Ischemic priapism is a urological emergency that has been associated with long-standing and irreversible adverse effects on erectile function. Studies have demonstrated a linear relationship between the duration of critically ischemic episodes and the subsequent development of corporal fibrosis and irreversible erectile function loss. Placement of a penile prosthesis is a well-established therapeutic option for the management of erectile dysfunction secondary to ischemic priapism, and will be the focus of this review. Review of the current literature demonstrates a growing utilization of penile prostheses in the treatment of erectile dysfunction secondary to ischemic priapism. Unfortunately, there is a paucity of randomized-controlled trials describing the use of prosthesis in ischemic priapism. As a result, there is a lack of consensus regarding the type of prosthesis (malleable vs. inflatable), timing of surgery (acute vs. delayed), and anticipated complications for each approach. Both types of prostheses yielded comparable complication rates, but the inflatable penile prosthesis have higher satisfaction rates. Acute treatment of priapism was associated with increased risk of prosthetic infection, and could potentially cause psychological trauma, whereas delayed implantation was associated with greater corporal fibrosis, loss of penile length, and increased technical difficulty of implantation. The paucity of high-level evidence fuels the ongoing discussion of optimal use and timing of penile prosthesis implantation. Current guidance is based on consensus expert opinion derived from small, retrospective studies. Until more robust data is available, a patient-centered approach and joint decision-making between the patient and his urologist is recommended.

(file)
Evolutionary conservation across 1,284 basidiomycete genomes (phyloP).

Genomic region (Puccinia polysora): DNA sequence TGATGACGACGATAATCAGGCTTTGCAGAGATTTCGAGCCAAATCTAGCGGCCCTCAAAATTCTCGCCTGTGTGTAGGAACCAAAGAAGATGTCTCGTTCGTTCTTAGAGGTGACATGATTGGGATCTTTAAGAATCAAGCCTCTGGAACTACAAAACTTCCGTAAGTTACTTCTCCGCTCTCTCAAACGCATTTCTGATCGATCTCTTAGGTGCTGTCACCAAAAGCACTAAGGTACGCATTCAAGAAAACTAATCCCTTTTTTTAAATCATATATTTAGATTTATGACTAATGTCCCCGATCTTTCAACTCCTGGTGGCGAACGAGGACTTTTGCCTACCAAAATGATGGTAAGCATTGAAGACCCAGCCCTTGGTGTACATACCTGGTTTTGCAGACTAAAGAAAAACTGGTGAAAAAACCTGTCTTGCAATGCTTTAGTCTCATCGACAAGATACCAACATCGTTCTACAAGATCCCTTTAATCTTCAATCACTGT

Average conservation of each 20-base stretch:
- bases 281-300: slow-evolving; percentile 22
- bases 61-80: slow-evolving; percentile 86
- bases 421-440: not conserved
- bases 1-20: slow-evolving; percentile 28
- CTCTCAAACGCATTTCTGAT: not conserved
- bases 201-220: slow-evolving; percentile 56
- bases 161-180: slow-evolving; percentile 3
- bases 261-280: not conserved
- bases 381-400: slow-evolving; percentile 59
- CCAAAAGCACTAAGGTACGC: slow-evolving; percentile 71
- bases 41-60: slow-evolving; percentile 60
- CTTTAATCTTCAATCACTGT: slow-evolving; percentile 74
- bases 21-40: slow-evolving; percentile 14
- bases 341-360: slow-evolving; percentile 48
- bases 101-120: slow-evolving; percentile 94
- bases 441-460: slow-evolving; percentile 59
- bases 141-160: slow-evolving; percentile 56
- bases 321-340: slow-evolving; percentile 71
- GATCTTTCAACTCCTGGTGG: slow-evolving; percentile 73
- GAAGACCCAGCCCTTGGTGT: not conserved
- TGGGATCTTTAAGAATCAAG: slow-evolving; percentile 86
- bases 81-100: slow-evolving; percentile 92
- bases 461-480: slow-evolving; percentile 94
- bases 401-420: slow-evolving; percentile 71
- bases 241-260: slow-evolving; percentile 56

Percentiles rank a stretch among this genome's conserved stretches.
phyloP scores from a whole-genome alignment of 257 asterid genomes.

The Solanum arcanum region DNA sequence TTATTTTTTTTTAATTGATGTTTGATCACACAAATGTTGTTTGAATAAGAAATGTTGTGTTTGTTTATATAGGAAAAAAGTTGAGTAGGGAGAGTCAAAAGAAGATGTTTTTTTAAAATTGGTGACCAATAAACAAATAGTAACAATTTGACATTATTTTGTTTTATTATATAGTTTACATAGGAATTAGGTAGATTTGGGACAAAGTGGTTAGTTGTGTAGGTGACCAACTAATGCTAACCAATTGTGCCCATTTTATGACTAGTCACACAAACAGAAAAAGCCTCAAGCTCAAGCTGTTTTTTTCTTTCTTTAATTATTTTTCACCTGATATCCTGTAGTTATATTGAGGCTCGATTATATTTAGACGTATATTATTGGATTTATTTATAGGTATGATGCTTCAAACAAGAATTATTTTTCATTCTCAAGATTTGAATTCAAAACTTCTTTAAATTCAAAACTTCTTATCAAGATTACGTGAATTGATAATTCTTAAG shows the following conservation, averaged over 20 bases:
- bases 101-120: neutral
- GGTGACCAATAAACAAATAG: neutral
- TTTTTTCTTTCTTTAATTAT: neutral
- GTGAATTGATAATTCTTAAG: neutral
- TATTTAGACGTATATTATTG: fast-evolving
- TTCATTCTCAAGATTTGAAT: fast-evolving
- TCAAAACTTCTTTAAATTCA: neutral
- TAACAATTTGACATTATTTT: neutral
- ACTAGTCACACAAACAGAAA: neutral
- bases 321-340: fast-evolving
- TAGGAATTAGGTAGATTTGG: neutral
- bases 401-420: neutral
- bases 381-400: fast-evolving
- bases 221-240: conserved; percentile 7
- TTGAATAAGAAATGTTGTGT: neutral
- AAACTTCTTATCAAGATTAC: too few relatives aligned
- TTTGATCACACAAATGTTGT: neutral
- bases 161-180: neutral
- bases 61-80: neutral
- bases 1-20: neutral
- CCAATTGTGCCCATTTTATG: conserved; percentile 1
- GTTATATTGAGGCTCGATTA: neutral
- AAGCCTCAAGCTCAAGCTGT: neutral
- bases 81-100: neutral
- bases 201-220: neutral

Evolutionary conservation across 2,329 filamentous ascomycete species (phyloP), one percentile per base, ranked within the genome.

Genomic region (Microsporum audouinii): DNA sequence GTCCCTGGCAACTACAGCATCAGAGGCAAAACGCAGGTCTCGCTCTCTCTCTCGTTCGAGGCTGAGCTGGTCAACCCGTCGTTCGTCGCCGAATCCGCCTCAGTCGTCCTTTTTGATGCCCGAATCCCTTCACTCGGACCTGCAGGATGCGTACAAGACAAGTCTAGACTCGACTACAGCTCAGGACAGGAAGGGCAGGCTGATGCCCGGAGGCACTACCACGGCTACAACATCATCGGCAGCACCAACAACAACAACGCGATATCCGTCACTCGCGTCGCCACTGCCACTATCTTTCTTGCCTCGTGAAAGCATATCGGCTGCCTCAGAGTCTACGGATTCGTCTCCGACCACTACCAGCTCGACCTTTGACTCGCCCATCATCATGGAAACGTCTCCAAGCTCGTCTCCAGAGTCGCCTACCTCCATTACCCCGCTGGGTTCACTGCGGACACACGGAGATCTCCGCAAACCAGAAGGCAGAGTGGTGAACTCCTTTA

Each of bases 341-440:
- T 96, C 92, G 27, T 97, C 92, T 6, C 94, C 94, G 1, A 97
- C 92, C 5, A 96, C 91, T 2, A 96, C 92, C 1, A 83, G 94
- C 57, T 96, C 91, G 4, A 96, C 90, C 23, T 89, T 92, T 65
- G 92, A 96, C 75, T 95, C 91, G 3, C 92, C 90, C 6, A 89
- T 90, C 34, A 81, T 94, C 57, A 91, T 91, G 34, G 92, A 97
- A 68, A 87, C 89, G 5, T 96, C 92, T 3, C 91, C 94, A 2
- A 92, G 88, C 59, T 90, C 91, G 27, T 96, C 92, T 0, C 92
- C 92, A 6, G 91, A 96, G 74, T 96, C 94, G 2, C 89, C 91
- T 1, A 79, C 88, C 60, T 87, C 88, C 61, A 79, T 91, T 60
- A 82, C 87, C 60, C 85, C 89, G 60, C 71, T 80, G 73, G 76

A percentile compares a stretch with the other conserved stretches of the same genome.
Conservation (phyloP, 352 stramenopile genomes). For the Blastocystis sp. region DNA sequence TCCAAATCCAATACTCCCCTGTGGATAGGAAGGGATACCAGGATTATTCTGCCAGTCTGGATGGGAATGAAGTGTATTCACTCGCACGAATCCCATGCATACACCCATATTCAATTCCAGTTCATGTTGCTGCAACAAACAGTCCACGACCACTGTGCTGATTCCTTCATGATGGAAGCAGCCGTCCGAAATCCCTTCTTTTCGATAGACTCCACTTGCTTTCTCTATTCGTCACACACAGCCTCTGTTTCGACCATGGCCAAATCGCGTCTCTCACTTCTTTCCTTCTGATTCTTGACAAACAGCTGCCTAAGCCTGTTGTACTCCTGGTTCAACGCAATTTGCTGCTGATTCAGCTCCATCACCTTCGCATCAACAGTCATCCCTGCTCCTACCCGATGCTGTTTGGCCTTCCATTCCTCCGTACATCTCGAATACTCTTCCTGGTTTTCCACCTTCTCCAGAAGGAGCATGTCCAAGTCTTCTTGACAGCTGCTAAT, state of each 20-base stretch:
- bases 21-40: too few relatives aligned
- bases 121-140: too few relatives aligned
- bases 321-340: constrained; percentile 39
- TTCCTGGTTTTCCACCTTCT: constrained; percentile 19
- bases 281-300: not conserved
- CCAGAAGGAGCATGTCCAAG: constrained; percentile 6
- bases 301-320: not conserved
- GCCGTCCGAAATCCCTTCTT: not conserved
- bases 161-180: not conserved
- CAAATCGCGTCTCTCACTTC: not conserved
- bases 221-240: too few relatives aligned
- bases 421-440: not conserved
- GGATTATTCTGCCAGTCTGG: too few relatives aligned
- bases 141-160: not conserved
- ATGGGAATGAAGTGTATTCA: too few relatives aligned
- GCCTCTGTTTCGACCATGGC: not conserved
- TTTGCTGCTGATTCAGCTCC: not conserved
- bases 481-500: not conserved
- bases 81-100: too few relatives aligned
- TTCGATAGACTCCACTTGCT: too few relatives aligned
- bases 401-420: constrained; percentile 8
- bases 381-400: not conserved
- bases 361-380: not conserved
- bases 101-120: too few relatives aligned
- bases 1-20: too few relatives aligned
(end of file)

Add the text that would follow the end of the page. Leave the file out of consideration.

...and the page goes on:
Keywords: Erectile dysfunction; Priapism; Prostheses and implants.
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